Vitamin B12 deficiency: Why lack of the vitamin can lead to anaemia

Vitamin B12 is required to help create healthy red blood cells within the body. But, not having enough of the vitamin can cause health conditions, such as anaemia.

Found in meat, fish, eggs and milk, non-vegetarians generally don’t struggle to get enough vitamin B12 into their bodies.

Even vegans can, by eating foods fortified with vitamin B12 – such as soy products, breakfast cereals and types of bread.

But what happens when you’re eating all the right stuff, but you’re still deficient in the vitamin?


  • Vitamin B12 deficiency symptoms: The sign linked to your nose

It’s likely that you suffer from pernicious anaemia. The autoimmune disease messes up with something called intrinsic factor.

In people without pernicious anaemia, when vitamin B12 is ingested, it combines with a protein called intrinsic factor found in the stomach.

The combined vitamin B12 and intrinsic factor are then absorbed further down in the gut at the end of the small intestine.

For those with the autoimmune disease, antibodies unhelpfully work against intrinsic factor.

This results in intrinsic factor unable to bind with any vitamin B12 that enters the body via diet.

Or the antibodies attack the cells in the stomach that make intrinsic factor so that none can be made at all.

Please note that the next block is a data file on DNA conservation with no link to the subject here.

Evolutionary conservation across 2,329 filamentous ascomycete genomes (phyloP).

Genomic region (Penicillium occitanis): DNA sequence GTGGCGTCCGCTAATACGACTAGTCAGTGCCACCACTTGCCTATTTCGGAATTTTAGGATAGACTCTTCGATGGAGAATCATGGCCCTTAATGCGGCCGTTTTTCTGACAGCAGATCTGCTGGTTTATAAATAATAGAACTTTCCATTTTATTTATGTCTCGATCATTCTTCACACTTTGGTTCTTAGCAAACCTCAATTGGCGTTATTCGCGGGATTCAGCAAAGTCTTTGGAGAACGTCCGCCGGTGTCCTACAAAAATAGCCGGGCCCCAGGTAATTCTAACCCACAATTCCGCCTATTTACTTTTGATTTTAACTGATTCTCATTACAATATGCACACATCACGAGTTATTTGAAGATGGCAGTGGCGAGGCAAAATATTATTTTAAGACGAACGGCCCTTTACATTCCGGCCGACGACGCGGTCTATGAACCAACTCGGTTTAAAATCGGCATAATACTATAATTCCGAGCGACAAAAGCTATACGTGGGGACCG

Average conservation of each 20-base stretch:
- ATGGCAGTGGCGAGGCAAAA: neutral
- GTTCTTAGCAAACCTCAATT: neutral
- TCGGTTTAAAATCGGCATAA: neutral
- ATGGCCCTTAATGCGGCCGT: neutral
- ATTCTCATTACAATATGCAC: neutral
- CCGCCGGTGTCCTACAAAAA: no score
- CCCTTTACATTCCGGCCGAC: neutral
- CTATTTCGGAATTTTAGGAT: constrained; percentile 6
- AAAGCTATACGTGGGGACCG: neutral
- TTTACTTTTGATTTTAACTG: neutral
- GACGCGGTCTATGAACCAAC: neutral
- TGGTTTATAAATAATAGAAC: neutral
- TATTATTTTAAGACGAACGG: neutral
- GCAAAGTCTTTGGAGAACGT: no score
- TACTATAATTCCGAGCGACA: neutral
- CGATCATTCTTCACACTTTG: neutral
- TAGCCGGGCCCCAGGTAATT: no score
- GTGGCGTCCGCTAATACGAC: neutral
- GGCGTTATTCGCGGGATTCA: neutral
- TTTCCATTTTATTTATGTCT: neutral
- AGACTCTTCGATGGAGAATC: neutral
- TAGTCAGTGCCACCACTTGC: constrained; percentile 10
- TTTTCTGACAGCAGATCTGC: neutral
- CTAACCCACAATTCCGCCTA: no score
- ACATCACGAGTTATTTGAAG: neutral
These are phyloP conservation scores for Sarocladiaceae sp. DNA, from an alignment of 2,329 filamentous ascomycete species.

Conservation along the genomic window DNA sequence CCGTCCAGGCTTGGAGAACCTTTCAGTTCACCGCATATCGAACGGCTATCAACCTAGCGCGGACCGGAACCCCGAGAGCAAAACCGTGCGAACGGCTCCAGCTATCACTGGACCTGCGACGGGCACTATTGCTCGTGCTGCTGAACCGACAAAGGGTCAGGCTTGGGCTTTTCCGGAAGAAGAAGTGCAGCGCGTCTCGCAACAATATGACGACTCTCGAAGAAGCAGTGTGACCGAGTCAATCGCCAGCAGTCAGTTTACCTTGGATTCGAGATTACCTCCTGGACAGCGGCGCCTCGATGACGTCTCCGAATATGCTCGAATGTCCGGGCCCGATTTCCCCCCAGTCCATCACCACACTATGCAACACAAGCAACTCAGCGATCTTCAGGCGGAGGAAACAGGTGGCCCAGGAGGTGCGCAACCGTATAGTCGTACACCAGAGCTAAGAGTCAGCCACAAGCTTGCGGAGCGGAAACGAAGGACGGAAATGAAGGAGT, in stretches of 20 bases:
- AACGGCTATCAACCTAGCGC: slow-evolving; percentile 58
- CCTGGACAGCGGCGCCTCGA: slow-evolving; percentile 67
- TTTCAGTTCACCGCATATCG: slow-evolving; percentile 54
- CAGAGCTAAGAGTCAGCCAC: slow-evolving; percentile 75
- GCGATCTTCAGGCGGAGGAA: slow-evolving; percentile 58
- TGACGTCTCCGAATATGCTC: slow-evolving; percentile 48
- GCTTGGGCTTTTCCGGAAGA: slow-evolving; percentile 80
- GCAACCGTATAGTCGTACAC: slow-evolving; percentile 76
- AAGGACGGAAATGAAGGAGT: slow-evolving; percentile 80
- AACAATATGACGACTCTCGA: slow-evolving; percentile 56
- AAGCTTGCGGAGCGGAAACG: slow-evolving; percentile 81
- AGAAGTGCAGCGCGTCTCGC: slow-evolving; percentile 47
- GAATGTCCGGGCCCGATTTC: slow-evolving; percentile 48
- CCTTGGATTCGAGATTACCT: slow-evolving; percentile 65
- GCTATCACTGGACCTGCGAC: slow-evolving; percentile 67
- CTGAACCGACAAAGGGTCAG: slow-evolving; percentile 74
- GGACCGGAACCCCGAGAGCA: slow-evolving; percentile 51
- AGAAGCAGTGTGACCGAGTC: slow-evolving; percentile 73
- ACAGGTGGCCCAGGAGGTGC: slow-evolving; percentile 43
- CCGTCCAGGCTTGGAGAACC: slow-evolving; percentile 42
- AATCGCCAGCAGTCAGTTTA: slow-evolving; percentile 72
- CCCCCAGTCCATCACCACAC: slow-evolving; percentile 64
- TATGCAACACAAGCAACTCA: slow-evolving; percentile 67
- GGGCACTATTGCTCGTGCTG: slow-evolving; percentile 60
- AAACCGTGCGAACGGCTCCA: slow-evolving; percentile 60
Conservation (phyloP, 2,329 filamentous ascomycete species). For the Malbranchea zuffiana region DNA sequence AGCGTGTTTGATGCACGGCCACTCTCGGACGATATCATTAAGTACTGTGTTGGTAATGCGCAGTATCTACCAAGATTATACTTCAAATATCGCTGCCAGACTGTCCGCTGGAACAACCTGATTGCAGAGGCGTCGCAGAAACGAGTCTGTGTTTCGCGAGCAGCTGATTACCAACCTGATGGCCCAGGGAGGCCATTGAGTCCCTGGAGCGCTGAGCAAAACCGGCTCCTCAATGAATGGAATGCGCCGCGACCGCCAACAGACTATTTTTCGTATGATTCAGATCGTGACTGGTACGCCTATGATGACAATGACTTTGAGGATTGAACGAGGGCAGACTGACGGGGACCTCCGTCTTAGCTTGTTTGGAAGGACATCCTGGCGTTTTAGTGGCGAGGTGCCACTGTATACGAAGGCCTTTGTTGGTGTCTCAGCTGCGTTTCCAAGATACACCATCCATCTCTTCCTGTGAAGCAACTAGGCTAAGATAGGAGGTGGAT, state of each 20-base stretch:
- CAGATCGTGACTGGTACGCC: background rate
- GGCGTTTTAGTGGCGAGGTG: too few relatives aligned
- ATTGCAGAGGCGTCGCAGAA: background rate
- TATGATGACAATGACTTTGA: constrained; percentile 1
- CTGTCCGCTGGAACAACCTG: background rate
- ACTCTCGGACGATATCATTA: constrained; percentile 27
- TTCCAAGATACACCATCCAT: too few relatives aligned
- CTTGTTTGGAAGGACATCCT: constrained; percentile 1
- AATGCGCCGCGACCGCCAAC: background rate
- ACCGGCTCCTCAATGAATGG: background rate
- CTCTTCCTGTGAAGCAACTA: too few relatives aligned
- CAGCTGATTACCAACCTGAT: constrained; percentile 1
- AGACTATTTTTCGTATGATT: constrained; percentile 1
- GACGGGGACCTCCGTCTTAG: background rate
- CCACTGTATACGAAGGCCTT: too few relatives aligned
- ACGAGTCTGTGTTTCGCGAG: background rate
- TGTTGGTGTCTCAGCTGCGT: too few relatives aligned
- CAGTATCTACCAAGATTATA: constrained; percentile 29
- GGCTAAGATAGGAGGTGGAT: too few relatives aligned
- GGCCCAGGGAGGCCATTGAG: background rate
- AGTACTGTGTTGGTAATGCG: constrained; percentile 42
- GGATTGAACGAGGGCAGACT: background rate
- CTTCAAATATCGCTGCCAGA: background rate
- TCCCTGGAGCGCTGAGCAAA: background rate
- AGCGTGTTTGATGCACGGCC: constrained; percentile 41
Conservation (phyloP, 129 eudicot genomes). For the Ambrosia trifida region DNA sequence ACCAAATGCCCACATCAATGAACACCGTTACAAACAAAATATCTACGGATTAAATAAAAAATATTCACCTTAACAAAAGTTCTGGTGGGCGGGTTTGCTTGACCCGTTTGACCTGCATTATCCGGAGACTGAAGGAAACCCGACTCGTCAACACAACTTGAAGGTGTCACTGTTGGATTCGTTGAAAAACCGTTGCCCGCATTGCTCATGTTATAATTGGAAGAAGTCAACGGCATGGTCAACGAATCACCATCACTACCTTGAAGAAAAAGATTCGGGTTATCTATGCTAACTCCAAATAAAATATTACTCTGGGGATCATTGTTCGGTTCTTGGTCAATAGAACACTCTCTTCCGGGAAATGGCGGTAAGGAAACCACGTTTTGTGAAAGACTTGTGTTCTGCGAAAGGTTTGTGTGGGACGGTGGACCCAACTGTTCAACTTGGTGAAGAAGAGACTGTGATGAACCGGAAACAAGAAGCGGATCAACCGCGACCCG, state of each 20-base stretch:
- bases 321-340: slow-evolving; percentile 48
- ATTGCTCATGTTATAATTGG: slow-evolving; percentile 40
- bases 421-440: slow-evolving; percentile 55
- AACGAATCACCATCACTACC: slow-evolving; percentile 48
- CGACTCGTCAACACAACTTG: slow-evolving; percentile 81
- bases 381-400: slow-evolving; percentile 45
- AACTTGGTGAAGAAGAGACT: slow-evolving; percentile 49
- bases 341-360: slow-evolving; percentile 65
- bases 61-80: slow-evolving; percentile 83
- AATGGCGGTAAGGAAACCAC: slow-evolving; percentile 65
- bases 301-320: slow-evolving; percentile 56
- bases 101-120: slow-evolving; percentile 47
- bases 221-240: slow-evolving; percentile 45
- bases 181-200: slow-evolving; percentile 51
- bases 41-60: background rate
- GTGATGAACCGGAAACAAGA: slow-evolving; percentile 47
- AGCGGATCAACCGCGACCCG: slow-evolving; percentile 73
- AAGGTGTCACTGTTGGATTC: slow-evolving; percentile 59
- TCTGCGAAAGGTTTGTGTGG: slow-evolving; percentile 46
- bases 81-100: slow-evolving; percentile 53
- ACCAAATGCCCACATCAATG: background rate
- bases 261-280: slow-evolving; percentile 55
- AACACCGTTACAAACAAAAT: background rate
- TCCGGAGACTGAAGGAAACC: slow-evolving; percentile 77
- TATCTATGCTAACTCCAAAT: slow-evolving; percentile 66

Either of these scenarios prevent vitamin B12 from being absorbed into the body.

Medical website Patient attest that pernicious anaemia usually develops over the age of 50.

And that the condition tends to run in families and more commonly affects women.

The antibodies which cause pernicious anaemia can be detected by a blood test to confirm the diagnosis.

Due to the health condition, there are less functioning and healthy red blood cells.

This leads to a reduction in oxygen being circulated around the body.


  • Vitamin B12 deficiency symptoms: Signs on your tongue

Because of this, common symptoms of a vitamin B12 deficiency can include tiredness, lethargy, feeling faint and breathlessness.

Less common symptoms include headaches, heart palpitations, altered taste, loss of appetite and tinnitus.

Tinnitus is the sound of ringing in the ears that only you can hear.

Another symptom may be that you look very pale.

For those with damaged intrinsic factor, or none at all, vitamin B12 injections will be needed.

Vitamin B12 will then be stored in your liver due to the injections.

This treatment will be life-long but, luckily, there shouldn’t be any side effects.

And the injection can gradually be spaced out every couple of months.

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